>cd home
>java -jar admin_client.jar deployer:oc4j:opmn://stadp57.us.oracle.com/home
oc4jadmin welcome1 -listSharedLibraries

Found 23 shared libraries:

Modifiable libraries:
global.libraries version 1.0
global.tag.libraries version 1.0
oracle.persistence version 1.0
oracle.expression-evaluator version 10.1.3
adf.oracle.domain version 10.1.3
adf.generic.domain version 10.1.3

Non-modifiable (system) libraries:
oracle.dms version 3.0
oracle.gdk version 10.1.0_2
oracle.jdbc version 10.1.0_2
oracle.xml version 10.1.0_2
oracle.cache version 10.1.3
oracle.sqlj version 10.1.3
oracle.http.client version 10.1.3
soap version 10.1.3
oracle.jwsdl version 10.1.3
oracle.ws.client version 10.1.3
oracle.xml.security version 10.1.3
oracle.ws.security version 10.1.3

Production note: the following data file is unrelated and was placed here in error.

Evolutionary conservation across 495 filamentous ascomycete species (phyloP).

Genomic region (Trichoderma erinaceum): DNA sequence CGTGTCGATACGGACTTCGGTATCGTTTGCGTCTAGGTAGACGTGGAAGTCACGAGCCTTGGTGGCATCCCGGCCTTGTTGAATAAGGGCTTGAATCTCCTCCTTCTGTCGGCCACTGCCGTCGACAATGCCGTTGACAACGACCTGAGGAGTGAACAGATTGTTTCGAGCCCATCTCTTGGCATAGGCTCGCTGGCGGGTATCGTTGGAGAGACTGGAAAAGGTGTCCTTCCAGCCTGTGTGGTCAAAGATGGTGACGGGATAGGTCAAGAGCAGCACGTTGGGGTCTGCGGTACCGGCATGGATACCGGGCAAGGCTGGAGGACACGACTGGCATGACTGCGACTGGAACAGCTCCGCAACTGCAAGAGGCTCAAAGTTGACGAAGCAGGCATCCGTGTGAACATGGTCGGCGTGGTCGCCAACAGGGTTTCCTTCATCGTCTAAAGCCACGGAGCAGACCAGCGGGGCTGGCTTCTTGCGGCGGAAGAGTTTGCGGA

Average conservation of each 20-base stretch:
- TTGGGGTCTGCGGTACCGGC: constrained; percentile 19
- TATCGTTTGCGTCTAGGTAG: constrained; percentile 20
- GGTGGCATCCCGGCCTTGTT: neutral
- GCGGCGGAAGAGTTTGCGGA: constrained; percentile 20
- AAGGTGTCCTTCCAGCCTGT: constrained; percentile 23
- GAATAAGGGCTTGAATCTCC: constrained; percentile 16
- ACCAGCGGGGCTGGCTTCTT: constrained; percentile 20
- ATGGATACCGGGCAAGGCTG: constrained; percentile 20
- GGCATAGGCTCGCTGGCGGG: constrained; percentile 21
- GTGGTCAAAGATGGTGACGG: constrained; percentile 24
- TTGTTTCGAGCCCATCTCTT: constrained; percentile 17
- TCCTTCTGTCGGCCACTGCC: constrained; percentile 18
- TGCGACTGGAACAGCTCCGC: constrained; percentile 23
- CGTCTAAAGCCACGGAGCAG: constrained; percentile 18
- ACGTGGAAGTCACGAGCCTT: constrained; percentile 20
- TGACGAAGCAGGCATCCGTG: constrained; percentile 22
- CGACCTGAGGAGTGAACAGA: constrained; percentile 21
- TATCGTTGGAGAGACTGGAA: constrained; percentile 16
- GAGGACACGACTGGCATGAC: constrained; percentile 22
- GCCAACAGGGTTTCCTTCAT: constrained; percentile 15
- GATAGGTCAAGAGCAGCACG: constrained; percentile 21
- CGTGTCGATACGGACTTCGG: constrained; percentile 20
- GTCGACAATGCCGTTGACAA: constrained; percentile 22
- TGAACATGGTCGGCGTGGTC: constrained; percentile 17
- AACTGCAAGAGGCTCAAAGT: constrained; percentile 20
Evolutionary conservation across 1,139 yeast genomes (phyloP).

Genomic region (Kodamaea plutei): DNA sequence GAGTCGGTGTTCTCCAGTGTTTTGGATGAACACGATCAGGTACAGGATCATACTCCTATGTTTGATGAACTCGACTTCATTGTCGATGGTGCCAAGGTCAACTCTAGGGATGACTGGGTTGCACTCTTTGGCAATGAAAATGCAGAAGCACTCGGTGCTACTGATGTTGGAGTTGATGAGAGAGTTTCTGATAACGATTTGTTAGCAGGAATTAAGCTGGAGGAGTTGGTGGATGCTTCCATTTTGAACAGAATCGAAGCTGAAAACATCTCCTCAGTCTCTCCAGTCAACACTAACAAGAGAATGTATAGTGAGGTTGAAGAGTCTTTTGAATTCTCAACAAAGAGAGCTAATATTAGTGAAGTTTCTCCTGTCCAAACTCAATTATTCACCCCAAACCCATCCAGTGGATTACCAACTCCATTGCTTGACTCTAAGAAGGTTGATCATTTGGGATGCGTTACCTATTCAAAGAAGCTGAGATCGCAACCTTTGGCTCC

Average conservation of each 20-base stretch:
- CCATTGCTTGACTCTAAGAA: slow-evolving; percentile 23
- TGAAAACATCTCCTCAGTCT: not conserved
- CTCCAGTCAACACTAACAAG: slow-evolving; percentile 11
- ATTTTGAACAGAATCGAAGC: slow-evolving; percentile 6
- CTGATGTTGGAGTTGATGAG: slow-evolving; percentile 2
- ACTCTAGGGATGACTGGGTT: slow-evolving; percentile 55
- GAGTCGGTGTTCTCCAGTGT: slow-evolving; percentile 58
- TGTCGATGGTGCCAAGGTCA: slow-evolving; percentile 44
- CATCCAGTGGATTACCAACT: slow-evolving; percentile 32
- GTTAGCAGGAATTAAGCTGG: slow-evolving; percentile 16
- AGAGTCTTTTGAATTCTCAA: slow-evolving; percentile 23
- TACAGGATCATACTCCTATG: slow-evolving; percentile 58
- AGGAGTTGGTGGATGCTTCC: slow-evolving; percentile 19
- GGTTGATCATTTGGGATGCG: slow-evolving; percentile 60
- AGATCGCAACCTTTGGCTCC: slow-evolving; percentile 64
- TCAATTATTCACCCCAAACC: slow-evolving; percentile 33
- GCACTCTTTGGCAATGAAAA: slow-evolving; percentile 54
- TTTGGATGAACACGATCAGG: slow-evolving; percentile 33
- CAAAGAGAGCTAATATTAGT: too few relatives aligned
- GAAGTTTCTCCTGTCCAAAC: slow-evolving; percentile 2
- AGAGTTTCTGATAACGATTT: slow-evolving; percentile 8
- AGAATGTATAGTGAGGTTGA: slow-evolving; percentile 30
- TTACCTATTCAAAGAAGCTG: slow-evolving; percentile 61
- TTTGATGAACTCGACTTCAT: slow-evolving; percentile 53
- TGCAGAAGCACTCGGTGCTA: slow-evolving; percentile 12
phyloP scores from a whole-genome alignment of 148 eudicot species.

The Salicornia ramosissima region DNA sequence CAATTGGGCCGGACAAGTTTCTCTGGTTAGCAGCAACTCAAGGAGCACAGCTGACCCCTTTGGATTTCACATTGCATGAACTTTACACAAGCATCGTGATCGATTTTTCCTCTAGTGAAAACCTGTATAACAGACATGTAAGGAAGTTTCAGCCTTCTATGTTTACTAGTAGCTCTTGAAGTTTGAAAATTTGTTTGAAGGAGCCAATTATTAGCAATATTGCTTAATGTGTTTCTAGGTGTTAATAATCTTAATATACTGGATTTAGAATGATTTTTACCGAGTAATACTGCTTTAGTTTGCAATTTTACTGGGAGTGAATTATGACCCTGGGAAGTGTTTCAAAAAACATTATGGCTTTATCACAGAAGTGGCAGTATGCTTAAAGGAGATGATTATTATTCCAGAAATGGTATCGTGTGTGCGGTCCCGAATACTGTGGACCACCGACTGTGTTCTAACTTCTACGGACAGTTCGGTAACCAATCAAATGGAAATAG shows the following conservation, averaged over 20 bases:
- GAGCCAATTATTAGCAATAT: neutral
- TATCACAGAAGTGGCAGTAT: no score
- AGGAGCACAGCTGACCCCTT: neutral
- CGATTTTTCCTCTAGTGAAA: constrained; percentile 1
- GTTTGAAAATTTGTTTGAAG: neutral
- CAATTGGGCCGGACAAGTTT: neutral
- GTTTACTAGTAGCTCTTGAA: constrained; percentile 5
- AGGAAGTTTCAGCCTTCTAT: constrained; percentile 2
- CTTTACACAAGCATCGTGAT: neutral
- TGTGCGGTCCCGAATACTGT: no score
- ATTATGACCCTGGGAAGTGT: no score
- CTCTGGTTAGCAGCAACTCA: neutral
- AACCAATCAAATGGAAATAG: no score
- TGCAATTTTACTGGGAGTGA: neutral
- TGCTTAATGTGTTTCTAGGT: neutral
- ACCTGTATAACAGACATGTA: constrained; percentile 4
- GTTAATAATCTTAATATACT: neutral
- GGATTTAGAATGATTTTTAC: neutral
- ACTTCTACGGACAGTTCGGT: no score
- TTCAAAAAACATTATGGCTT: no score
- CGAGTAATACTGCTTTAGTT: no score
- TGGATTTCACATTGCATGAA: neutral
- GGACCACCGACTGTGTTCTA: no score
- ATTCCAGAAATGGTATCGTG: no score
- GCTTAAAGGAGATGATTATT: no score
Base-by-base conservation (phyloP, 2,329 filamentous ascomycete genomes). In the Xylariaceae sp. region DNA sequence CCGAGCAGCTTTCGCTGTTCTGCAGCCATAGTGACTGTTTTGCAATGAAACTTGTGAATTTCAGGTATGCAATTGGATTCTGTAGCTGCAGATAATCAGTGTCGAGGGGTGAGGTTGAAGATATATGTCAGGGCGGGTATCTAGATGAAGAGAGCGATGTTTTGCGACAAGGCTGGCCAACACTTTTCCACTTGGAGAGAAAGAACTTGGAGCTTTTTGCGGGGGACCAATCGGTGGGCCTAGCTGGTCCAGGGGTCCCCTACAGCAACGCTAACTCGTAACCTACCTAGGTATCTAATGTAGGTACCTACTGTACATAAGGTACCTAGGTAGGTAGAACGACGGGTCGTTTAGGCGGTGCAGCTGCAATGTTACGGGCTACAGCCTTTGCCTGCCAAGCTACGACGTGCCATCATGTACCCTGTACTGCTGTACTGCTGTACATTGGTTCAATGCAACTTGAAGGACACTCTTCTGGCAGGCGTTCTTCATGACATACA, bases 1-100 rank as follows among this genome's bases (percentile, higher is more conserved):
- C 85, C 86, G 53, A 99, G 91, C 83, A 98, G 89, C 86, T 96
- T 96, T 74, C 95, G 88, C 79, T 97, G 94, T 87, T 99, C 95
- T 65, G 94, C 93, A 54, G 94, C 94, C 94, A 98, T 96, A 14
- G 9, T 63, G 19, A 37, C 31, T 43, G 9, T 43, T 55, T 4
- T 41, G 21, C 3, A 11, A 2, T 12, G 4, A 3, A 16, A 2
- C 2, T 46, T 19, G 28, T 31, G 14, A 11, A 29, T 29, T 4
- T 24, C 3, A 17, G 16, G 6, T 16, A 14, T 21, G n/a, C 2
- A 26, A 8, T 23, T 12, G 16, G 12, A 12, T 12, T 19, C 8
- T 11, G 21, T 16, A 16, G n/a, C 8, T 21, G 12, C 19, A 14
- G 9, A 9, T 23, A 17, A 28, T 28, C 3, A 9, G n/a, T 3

oracle.toplink version 10.1.3
oracle.ws.reliability version 10.1.3
oracle.ws.testpage version 10.1.3
oracle.ws.core version 10.1.3
oracle.wsm version 10.1.3
Any of the commands available in admin_client.jar can be used -- deploy/undeploy/start/stop applications, bind Web modules to web-sites, install/publish/modify shared-libraries.

Using the variants of the Deployer URI available, admin_client.jar can be executed against any of the OC4J 10.1.3 models.

Oc4J Standalone

  • deployer:[oc4j-host]:[ormi-port]

  • deployer:oc4j:duraace.au.oracle.com:23791

Oracle Application Server OC4J single instance

  • deployer:oc4j:opmn://[opmn-host]:[opmn-port]/[oc4j-name]

  • deployer:oc4j:opmn://stadp57.us.oracle.com:6003/home

Oracle Application Server OC4J Group

  • deployer:oc4j:opmn://[opmn-host]:[opmn-port]/[group-name]

  • deployer:oc4j:opmn://stadp57.us.oracle.com:6003/colors